Faces of Long Island celebrates the uniqueness of everyday Long Islanders. In their own words, they tell us about their life experiences, challenges and triumphs. Newsday launched this social media journey into the human experience to shine a light on the diverse people of this wonderful place we call home.

‘Dreams don’t always happen when you want them to. They happen when they’re supposed to.’


“I didn’t really pursue filmmaking until I was in a car accident and subsequently beat cancer. I grew up in Massapequa, and I loved going to the multiplex and imagining myself either in the movies or creating them. My mother emphasized financial stability over following dreams, but my father was a musician, and he understood my creative impulses. I was devastated when I lost him to a sudden heart attack 25 years ago. At the time of my father’s death, I was married with two children. I had a steady job because I needed to support my family, but I had secretly decided that I was going to fulfill my childhood dream of making movies and honor my father’s memory.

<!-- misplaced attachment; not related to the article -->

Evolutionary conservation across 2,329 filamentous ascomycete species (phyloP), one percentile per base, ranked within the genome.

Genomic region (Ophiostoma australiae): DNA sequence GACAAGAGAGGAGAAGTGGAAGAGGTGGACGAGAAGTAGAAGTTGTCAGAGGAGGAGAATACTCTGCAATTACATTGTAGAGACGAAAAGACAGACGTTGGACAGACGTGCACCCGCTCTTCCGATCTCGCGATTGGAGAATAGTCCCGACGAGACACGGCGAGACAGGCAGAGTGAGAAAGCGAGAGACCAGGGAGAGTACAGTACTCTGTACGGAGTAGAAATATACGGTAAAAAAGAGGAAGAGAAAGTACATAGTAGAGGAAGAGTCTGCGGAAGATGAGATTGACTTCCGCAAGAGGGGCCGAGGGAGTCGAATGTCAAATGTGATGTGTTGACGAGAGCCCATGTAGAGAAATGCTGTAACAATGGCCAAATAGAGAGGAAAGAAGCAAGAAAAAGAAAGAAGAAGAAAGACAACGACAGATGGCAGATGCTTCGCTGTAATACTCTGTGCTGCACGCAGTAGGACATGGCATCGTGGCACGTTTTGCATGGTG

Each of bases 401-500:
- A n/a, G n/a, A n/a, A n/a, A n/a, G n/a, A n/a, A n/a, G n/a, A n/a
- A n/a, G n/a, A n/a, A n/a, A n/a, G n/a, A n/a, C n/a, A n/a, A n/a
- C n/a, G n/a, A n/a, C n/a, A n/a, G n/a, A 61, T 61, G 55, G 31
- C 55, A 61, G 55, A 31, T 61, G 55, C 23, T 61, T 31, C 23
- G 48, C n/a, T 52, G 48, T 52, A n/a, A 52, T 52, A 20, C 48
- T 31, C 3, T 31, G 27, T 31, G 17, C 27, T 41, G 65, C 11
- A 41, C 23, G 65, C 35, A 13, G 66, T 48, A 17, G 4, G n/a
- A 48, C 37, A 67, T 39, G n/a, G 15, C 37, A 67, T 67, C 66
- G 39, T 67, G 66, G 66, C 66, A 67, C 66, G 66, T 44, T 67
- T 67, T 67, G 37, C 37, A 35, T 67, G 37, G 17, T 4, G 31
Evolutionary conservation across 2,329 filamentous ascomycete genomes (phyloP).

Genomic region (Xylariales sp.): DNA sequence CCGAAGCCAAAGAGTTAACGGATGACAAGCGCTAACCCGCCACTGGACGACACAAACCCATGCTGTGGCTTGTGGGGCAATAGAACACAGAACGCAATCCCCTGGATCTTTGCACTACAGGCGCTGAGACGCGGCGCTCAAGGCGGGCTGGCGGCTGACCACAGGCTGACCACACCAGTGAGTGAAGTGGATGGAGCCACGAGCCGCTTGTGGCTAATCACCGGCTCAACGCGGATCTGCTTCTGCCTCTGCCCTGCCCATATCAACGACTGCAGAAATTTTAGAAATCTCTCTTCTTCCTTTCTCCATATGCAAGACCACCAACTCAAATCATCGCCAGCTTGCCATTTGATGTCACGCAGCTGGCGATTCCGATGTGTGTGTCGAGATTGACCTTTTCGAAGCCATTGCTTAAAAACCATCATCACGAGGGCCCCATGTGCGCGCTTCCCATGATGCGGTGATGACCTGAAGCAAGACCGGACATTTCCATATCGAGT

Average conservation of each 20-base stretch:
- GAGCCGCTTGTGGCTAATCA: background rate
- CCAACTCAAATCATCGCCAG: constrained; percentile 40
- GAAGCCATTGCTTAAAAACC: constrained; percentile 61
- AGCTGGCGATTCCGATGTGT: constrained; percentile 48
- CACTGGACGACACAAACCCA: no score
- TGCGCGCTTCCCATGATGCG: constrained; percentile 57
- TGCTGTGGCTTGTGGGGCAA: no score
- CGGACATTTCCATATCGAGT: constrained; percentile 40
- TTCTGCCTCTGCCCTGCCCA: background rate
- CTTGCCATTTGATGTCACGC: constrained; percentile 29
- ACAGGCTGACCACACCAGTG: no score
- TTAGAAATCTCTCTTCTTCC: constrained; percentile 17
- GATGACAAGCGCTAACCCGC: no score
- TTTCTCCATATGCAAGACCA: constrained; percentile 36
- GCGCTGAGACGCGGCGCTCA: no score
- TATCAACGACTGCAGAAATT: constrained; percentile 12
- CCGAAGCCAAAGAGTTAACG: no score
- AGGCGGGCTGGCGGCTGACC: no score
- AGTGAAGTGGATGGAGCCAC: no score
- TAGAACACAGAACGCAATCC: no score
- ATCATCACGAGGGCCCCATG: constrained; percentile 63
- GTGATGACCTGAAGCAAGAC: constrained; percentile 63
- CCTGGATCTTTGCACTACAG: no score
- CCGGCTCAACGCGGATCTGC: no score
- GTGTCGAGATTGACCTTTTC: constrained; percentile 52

“Shortly after going through a difficult divorce, I was in a minor car accident and experienced back pain. When I went to the doctor to get an X-ray, they discovered that I had a cancerous tumor in my kidney. The back pain was unrelated to the cancer but led to it being caught early and successfully removed without any reoccurrence. Over 95 percent of my kidney was saved. Essentially, that car accident saved my life.

“In 2019, I established the New York Long Island Film Festival [NYLIFF]. Numerous films in various stages of production on Long Island are the products of connections made between networking artists at NYLIFF. I’m very proud of that. For me, it is about making a difference and helping others to realize their dreams as well. And I always say, work hard and be patient. Dreams don’t always happen when you want them to. They happen when they’re supposed to.”

Interviewed by Meagan Meehan